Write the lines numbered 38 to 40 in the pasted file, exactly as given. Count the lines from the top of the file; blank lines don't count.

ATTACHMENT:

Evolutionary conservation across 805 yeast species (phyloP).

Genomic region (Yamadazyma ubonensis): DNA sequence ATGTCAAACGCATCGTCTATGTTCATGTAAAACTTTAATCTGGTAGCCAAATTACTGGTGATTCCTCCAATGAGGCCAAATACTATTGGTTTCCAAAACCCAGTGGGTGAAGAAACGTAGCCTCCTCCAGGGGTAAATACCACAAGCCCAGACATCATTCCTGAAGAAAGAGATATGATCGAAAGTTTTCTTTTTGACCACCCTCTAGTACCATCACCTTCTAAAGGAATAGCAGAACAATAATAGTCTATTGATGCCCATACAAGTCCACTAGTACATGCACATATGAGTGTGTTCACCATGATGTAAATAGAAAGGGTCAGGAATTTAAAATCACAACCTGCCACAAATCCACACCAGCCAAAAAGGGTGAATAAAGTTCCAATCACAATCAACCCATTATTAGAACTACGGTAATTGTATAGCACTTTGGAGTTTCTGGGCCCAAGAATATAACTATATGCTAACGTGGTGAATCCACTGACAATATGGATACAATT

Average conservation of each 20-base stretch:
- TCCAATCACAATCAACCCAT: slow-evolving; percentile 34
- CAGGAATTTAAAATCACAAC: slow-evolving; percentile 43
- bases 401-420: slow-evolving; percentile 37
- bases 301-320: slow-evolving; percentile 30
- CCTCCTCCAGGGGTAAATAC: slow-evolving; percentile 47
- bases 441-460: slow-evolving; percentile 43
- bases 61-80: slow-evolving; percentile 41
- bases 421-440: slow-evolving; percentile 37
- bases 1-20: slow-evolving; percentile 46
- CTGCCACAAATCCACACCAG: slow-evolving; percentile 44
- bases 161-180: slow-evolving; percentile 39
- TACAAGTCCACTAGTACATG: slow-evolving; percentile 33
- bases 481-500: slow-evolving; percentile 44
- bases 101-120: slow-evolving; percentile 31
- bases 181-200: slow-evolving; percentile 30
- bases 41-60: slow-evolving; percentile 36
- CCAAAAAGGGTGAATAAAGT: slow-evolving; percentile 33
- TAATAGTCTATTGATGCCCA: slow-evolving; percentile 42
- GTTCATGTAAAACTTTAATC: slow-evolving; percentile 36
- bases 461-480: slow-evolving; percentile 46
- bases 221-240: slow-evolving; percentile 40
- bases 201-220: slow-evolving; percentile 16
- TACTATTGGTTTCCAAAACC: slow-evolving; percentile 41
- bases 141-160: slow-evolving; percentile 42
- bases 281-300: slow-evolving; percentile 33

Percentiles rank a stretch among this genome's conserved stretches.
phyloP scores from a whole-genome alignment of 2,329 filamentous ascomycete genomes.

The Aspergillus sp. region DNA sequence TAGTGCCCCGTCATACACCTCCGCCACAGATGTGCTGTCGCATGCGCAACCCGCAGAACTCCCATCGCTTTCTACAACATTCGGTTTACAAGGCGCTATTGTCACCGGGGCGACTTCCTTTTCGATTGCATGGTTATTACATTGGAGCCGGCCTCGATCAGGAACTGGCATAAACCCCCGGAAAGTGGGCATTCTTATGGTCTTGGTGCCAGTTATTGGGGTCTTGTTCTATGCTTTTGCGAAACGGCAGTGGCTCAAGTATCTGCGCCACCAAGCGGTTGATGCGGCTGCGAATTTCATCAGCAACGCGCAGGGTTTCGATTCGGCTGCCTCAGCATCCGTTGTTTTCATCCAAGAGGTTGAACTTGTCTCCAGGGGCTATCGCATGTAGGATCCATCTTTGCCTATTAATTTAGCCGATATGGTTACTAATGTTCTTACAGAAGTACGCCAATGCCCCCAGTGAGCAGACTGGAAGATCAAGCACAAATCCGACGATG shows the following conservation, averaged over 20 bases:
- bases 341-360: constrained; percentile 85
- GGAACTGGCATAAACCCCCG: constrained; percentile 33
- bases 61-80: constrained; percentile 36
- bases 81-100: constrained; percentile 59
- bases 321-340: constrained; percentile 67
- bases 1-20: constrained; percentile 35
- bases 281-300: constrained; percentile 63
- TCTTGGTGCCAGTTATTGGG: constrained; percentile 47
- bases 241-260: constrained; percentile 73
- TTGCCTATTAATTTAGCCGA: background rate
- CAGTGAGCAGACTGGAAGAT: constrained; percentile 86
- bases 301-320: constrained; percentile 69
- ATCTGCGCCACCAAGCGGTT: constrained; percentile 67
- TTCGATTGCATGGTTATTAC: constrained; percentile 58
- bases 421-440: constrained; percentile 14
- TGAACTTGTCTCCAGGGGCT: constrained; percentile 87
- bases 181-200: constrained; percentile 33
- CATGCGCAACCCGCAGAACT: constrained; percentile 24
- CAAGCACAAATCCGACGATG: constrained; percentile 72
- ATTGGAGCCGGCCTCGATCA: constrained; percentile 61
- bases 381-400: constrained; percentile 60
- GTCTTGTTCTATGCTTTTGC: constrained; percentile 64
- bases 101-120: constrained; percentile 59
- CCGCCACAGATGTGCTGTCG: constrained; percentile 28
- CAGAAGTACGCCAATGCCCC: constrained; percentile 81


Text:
- bases 281-300: constrained; percentile 63
- TCTTGGTGCCAGTTATTGGG: constrained; percentile 47
- bases 241-260: constrained; percentile 73